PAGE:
But the fact that we have put the brakes on increasing our petroleum use more than for other fossil fuels since the energy crises of the 1970s is no overt cause for rejoicing. For while imports still comprise only a small fraction of the coal (1.5%) and natural gas (20%) that we use, the fraction of petroleum imported passed 50% in 1990. M. King Hubbert, whose ability to forecast future fossil fuel production in terms of past data was legendary, wrote in the September 1971 Scientific American2 that "In the case of oil the period of peak production appears to be the present," and he was right.

We've decreased the rate at which our use of energy in general and fossil fuels in particular has increased, but these uses are still increasing. Moreover, the time since the energy crises of the 1970s have seen a decline of US production of petroleum and continually increasing imports.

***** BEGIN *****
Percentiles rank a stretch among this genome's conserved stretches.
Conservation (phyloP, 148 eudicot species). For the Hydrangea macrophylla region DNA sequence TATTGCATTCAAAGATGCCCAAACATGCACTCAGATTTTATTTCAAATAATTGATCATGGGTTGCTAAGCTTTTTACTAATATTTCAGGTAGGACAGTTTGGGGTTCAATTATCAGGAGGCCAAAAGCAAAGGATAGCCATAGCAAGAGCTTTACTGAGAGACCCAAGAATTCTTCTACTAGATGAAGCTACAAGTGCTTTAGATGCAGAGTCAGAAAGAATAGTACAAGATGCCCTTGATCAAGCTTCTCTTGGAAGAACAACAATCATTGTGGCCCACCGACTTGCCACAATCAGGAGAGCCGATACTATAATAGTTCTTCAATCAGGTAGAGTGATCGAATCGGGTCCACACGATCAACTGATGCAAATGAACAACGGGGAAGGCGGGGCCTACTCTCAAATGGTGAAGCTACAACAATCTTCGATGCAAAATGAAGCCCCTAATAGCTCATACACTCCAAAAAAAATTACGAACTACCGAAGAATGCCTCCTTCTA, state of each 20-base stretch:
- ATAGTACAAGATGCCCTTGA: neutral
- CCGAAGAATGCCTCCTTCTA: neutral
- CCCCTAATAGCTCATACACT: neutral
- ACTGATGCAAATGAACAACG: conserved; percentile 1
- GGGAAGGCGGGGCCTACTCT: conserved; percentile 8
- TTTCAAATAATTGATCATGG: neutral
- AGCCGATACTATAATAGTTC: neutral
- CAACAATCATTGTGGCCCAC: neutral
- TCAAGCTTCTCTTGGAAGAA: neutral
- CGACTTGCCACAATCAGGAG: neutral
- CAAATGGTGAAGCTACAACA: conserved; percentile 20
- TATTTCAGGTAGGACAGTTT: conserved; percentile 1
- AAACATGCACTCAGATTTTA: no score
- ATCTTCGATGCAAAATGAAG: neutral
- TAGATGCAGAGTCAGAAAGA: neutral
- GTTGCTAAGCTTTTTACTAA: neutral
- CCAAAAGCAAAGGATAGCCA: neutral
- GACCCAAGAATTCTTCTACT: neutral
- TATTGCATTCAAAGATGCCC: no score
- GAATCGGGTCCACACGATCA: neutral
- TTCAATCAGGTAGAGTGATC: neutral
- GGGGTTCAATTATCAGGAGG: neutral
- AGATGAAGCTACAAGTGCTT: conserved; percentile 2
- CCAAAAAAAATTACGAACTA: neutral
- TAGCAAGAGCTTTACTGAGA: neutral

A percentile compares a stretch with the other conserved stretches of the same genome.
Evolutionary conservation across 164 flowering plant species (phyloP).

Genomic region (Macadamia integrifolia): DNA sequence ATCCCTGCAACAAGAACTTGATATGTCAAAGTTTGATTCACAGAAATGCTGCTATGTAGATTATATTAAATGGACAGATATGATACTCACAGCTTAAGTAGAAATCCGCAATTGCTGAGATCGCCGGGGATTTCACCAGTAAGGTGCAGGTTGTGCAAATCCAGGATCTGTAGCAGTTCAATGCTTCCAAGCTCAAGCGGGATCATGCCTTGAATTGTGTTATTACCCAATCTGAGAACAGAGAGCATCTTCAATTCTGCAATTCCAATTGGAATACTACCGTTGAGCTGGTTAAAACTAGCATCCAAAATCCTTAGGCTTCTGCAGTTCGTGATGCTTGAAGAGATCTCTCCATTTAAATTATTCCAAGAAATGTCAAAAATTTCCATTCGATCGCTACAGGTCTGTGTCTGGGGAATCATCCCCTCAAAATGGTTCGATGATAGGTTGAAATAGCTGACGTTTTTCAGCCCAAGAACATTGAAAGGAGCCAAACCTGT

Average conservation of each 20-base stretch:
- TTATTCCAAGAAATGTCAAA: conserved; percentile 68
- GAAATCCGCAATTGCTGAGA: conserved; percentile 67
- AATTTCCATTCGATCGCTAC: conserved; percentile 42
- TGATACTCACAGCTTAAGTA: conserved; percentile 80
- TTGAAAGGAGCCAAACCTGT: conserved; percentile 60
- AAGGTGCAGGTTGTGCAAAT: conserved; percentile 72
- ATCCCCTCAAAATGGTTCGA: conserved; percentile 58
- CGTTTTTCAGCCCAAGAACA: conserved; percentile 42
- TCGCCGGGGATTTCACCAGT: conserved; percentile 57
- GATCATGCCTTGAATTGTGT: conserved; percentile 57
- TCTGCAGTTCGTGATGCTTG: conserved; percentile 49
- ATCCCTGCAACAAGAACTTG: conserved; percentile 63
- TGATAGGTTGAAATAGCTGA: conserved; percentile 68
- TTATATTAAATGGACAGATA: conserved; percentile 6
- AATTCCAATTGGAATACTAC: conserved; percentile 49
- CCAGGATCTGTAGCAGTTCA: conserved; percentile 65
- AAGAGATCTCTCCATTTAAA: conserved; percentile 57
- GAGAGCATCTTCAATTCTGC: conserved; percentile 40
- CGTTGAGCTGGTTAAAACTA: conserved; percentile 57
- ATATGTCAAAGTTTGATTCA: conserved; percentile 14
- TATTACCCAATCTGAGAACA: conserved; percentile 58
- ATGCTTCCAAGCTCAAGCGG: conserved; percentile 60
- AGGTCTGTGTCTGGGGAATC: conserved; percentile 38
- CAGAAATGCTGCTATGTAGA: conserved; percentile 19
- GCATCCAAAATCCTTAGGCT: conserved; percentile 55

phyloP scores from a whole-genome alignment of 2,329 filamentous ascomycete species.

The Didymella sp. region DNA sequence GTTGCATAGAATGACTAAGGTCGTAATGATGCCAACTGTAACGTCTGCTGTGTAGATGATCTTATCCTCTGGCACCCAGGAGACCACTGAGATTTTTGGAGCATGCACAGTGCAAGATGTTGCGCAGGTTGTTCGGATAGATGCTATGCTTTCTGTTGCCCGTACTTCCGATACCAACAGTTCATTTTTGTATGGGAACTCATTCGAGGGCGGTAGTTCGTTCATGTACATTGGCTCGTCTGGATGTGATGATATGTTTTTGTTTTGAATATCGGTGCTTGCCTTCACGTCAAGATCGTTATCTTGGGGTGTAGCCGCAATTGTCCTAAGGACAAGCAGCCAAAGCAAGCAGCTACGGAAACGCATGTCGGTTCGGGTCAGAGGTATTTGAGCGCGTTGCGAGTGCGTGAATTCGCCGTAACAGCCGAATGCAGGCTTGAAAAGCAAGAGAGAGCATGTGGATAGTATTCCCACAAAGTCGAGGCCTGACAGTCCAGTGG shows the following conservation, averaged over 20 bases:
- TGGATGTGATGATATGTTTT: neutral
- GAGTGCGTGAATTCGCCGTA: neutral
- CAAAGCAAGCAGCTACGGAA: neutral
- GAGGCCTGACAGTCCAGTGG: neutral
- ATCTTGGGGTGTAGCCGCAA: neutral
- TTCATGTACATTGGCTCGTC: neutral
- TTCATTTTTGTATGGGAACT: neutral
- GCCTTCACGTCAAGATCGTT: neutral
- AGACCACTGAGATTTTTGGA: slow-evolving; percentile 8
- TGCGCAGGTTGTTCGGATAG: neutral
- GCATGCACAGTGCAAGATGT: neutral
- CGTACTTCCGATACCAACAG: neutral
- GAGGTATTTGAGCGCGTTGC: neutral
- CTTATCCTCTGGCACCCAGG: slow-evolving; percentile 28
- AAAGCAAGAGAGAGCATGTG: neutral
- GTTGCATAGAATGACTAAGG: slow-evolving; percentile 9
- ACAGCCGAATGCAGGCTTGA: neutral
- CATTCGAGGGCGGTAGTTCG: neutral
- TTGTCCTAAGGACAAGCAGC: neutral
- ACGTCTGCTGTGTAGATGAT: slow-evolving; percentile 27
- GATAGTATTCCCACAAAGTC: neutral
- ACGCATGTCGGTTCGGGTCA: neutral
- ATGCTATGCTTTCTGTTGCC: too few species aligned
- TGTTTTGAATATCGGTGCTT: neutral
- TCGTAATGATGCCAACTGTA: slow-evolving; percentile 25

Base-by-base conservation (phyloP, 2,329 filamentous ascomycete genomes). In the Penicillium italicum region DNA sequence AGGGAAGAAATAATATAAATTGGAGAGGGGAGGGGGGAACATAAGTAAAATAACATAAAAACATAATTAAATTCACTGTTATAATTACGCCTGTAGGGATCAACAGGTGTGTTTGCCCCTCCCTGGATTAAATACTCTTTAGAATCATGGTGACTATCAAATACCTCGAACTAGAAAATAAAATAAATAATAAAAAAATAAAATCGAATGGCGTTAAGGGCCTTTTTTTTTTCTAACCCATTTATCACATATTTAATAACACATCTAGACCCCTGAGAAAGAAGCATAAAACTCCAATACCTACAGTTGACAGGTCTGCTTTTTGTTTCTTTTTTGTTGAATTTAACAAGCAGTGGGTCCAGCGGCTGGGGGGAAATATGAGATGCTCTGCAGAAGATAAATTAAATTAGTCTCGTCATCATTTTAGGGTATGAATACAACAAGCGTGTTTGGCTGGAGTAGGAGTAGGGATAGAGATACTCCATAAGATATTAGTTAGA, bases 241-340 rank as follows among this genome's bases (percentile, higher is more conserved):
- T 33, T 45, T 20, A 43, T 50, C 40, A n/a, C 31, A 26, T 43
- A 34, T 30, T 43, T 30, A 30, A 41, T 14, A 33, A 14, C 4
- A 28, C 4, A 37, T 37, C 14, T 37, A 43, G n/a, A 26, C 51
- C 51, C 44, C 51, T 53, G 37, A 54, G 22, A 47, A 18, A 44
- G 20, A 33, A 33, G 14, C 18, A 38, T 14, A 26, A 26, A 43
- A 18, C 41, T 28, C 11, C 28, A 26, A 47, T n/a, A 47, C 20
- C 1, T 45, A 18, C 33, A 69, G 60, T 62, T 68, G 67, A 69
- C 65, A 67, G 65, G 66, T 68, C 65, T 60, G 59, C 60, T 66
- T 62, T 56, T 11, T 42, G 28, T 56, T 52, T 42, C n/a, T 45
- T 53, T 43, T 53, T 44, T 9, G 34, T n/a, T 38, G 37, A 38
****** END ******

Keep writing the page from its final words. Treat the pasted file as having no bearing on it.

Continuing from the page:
How're we doing on renewables? Did NREL achieve the goal of 20% of US energy from renewable sources by 2000? Fig. 2 plots energy from conventional hydroelectricity, biomass, geothermal, and solar, and only since 1988 has solar gotten up off the t-axis on the graph. Most of our renewable energy continues to come from the two sources that have played the leading role even before renewable energy was fashionable: hydroelectricity and biomass. Geothermal has also started to make a more significant contribution since the energy crisis years, although it, too, had been around for a long time (see Fall 2002 issue). The total US energy use in Fig. 3 shows an increasing gap between total energy use and fossil fuel use. Although no new nuclear reactors have been erected since Three Mile Island in 1979, nuclear electricity continues to play an increasing role, and this has increased to be just a little greater than renewables.